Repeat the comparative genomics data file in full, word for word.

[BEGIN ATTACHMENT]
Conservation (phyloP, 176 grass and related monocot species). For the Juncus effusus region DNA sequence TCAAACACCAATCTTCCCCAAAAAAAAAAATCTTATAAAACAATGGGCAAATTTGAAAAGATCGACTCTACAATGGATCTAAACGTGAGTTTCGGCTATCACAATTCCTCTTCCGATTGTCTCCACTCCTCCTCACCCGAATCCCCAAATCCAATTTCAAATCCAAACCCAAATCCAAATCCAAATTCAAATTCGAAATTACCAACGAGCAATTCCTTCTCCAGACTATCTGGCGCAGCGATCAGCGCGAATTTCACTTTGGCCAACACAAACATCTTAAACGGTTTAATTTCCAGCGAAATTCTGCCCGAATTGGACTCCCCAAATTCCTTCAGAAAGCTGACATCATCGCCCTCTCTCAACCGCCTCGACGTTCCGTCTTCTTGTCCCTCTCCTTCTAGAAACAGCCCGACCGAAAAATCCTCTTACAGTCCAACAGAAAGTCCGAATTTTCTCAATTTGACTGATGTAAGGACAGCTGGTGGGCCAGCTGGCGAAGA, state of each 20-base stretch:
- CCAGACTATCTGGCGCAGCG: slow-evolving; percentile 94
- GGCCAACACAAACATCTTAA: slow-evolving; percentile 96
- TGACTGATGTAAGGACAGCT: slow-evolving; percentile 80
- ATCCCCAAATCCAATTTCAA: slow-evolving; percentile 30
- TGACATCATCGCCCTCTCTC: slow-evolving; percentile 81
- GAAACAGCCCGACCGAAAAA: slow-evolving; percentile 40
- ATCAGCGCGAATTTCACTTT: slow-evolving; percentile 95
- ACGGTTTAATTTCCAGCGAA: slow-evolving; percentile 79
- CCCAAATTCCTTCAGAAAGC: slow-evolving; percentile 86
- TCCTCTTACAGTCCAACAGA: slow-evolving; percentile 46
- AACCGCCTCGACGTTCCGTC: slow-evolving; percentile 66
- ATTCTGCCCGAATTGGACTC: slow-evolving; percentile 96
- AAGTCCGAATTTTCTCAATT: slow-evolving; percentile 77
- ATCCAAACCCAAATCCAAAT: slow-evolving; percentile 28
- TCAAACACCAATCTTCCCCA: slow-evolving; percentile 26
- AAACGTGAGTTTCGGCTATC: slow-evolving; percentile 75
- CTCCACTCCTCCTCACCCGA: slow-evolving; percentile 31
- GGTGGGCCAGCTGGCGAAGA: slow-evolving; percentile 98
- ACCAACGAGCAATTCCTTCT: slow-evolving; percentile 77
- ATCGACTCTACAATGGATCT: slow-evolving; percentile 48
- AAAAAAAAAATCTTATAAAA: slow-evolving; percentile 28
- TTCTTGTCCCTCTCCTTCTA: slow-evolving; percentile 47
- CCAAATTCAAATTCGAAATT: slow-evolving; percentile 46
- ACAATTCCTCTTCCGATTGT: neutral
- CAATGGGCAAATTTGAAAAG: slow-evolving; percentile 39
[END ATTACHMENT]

Conservation (phyloP, 176 grass and related monocot species). For the Juncus effusus region DNA sequence TCAAACACCAATCTTCCCCAAAAAAAAAAATCTTATAAAACAATGGGCAAATTTGAAAAGATCGACTCTACAATGGATCTAAACGTGAGTTTCGGCTATCACAATTCCTCTTCCGATTGTCTCCACTCCTCCTCACCCGAATCCCCAAATCCAATTTCAAATCCAAACCCAAATCCAAATCCAAATTCAAATTCGAAATTACCAACGAGCAATTCCTTCTCCAGACTATCTGGCGCAGCGATCAGCGCGAATTTCACTTTGGCCAACACAAACATCTTAAACGGTTTAATTTCCAGCGAAATTCTGCCCGAATTGGACTCCCCAAATTCCTTCAGAAAGCTGACATCATCGCCCTCTCTCAACCGCCTCGACGTTCCGTCTTCTTGTCCCTCTCCTTCTAGAAACAGCCCGACCGAAAAATCCTCTTACAGTCCAACAGAAAGTCCGAATTTTCTCAATTTGACTGATGTAAGGACAGCTGGTGGGCCAGCTGGCGAAGA, state of each 20-base stretch:
- CCAGACTATCTGGCGCAGCG: slow-evolving; percentile 94
- GGCCAACACAAACATCTTAA: slow-evolving; percentile 96
- TGACTGATGTAAGGACAGCT: slow-evolving; percentile 80
- ATCCCCAAATCCAATTTCAA: slow-evolving; percentile 30
- TGACATCATCGCCCTCTCTC: slow-evolving; percentile 81
- GAAACAGCCCGACCGAAAAA: slow-evolving; percentile 40
- ATCAGCGCGAATTTCACTTT: slow-evolving; percentile 95
- ACGGTTTAATTTCCAGCGAA: slow-evolving; percentile 79
- CCCAAATTCCTTCAGAAAGC: slow-evolving; percentile 86
- TCCTCTTACAGTCCAACAGA: slow-evolving; percentile 46
- AACCGCCTCGACGTTCCGTC: slow-evolving; percentile 66
- ATTCTGCCCGAATTGGACTC: slow-evolving; percentile 96
- AAGTCCGAATTTTCTCAATT: slow-evolving; percentile 77
- ATCCAAACCCAAATCCAAAT: slow-evolving; percentile 28
- TCAAACACCAATCTTCCCCA: slow-evolving; percentile 26
- AAACGTGAGTTTCGGCTATC: slow-evolving; percentile 75
- CTCCACTCCTCCTCACCCGA: slow-evolving; percentile 31
- GGTGGGCCAGCTGGCGAAGA: slow-evolving; percentile 98
- ACCAACGAGCAATTCCTTCT: slow-evolving; percentile 77
- ATCGACTCTACAATGGATCT: slow-evolving; percentile 48
- AAAAAAAAAATCTTATAAAA: slow-evolving; percentile 28
- TTCTTGTCCCTCTCCTTCTA: slow-evolving; percentile 47
- CCAAATTCAAATTCGAAATT: slow-evolving; percentile 46
- ACAATTCCTCTTCCGATTGT: neutral
- CAATGGGCAAATTTGAAAAG: slow-evolving; percentile 39